"We are aware that these regions, marked by floodplains, are inherently vulnerable. Add to that the vast population of displaced individuals now residing in these areas - it begs the question, how are we addressing their emergency preparedness?" Davis asks, highlighting the urgency of her work.
Combining vulnerability theory, critical race theory, and the social construction of target groups, Davis’ research explores how socioeconomic status and race factor into the current strategies of local governments in addressing these issues. This layered analytical approach sets her research apart, offering a fresh perspective on the intersection of housing equity and environmental preparedness.
Her plans involve engaging directly with the displaced residents in door-to-door interviews, as she is keen to hear the experiences and perceptions of residents on governmental responses to flooding and displacement.
“Ultimately, my goal is to shed light on this issue and provide a platform for those directly affected by it," she said. "It's important to hear firsthand from the residents within these communities. Understanding their experiences with frequent flooding and their perception of governmental response is paramount."
Ambition, Advocacy, and Aspiration
Outside her academic pursuits, Davis is actively involved in various roles that allow her to effect change on a broader scale. Her fellowship with Virginia Housing, a prestigious two-year appointment, involves working to improve the state’s housing voucher program, while her former role as a research associate with the Research Institute for Social Equity (RISE) enabled her to explore wealth building for the minority entrepreneurship community in Richmond. As an affiliate faculty member in VCU's African American Studies Department in the College of Humanities and Sciences, Davis encourages students to contribute to systemic change, further honing her ability to influence and advise.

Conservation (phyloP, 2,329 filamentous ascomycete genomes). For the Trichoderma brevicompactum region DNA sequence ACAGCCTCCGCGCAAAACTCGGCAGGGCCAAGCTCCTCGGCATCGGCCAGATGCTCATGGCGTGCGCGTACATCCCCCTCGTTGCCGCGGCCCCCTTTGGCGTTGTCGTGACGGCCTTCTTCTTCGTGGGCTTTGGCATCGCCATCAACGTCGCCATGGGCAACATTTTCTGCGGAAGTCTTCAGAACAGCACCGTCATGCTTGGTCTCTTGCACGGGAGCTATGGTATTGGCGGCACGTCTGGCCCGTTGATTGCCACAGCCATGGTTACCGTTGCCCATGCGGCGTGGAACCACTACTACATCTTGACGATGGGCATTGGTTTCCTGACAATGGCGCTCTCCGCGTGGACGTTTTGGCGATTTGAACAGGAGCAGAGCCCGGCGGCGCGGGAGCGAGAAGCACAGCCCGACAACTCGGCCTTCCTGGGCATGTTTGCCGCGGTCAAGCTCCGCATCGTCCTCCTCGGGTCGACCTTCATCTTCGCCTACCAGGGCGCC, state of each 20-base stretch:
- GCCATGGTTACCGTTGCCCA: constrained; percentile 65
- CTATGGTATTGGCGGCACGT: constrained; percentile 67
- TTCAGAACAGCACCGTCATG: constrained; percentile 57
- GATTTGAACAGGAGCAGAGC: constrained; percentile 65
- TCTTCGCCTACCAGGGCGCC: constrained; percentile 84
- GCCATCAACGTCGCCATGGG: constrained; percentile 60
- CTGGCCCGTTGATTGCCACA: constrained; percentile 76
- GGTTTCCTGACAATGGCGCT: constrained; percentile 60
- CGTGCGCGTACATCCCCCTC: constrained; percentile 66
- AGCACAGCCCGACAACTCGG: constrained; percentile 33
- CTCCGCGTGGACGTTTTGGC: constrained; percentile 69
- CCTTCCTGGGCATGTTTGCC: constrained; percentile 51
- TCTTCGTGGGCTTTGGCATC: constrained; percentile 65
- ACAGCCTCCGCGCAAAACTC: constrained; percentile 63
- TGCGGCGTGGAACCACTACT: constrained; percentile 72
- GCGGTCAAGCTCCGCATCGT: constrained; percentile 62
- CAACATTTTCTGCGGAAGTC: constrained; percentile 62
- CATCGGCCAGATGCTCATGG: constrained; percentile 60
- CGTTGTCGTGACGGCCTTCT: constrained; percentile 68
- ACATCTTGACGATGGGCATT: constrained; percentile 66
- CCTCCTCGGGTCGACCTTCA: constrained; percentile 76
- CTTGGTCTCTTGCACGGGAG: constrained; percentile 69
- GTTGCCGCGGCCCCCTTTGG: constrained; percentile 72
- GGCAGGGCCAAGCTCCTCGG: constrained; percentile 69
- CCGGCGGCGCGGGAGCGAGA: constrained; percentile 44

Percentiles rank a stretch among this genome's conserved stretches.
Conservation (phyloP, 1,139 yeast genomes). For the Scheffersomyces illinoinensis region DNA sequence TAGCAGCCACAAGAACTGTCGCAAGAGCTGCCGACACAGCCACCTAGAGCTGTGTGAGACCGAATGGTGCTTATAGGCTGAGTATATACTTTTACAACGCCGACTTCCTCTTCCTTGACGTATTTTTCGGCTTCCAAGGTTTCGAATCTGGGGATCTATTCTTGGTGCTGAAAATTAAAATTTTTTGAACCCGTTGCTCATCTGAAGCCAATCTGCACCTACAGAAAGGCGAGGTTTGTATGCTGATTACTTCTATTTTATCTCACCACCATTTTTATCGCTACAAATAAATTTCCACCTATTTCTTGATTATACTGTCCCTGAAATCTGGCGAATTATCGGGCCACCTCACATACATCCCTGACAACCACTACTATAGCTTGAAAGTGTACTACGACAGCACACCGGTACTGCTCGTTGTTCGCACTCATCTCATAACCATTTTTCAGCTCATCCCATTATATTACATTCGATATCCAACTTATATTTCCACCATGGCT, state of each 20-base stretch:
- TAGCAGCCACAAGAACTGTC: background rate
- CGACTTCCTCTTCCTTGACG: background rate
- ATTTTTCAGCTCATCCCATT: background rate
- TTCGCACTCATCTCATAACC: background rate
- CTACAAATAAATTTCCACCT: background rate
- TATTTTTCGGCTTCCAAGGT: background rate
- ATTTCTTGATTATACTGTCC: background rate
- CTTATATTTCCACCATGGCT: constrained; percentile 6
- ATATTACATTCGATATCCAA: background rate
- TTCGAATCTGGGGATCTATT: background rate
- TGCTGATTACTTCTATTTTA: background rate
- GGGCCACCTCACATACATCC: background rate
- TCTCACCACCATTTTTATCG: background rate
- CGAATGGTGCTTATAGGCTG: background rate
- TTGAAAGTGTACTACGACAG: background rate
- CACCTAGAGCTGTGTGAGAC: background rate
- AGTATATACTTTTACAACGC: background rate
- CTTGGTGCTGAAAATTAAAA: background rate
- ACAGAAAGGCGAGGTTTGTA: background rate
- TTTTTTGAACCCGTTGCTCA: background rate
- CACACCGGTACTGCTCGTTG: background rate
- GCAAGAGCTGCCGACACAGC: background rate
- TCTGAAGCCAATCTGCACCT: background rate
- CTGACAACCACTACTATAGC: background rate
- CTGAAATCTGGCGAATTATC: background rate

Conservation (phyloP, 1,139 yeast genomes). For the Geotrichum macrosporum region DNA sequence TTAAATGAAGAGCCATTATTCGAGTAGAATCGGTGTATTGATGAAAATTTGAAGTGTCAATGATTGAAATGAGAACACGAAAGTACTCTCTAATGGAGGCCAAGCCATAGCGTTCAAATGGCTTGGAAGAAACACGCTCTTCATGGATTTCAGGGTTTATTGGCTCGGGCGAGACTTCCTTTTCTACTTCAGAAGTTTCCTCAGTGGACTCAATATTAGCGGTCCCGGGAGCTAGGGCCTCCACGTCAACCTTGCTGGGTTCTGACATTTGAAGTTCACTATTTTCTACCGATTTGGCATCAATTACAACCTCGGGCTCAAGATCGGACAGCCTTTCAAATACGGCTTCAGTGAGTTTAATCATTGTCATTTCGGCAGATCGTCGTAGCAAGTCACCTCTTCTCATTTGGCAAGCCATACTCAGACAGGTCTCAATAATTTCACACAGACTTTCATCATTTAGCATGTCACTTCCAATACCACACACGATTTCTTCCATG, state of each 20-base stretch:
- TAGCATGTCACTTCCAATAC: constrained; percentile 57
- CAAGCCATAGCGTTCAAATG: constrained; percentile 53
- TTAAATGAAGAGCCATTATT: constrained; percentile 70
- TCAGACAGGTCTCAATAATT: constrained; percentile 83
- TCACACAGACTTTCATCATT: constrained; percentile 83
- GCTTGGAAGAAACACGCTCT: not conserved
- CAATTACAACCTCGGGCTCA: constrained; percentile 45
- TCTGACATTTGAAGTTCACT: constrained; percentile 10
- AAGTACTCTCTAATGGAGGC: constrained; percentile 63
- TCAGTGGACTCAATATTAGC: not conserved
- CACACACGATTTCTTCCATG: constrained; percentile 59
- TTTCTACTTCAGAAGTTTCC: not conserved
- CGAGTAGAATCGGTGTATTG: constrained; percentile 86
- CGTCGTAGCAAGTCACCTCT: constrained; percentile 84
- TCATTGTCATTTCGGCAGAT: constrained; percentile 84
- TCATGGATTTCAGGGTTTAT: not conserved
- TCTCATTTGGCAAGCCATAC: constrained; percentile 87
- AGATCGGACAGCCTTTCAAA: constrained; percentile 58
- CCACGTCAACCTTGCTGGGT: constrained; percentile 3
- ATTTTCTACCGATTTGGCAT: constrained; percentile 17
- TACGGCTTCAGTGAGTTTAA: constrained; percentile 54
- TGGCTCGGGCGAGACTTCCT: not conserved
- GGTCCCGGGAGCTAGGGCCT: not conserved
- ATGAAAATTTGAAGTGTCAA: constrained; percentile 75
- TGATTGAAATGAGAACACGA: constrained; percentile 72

Davis’ ultimate ambition is to become the Secretary of Housing and Urban Development. It is a dream role that she says would allow her to leverage her research, community engagement, and network to shape national housing policies that combat systemic disparities.
Davis' work consistently bridges academia, community, and policy, embodying the transformative potential of targeted, equity-focused research. Her comprehensive study of housing, natural disasters, and environmental issues amplifies marginalized voices, emphasizing proactive preparedness over post-disaster response while acknowledging often overlooked social complexities. Her contributions at RISE and Virginia Housing, coupled with her affiliate faculty role, also mirror her staunch advocacy for civic engagement.
She says it is this emphasis on practical application that ensures that her research resonates beyond theoretical significance to generate tangible impact.
"In conducting my research, I'm not only looking to make an academic contribution,” Davis says, reiterating the driving force behind her work.
“I'm hoping to inform policies, foster dialogue, and most importantly, give a voice to those directly impacted by these issues. It's not just about identifying problems, but actively working towards solutions that consider the diverse needs of these communities."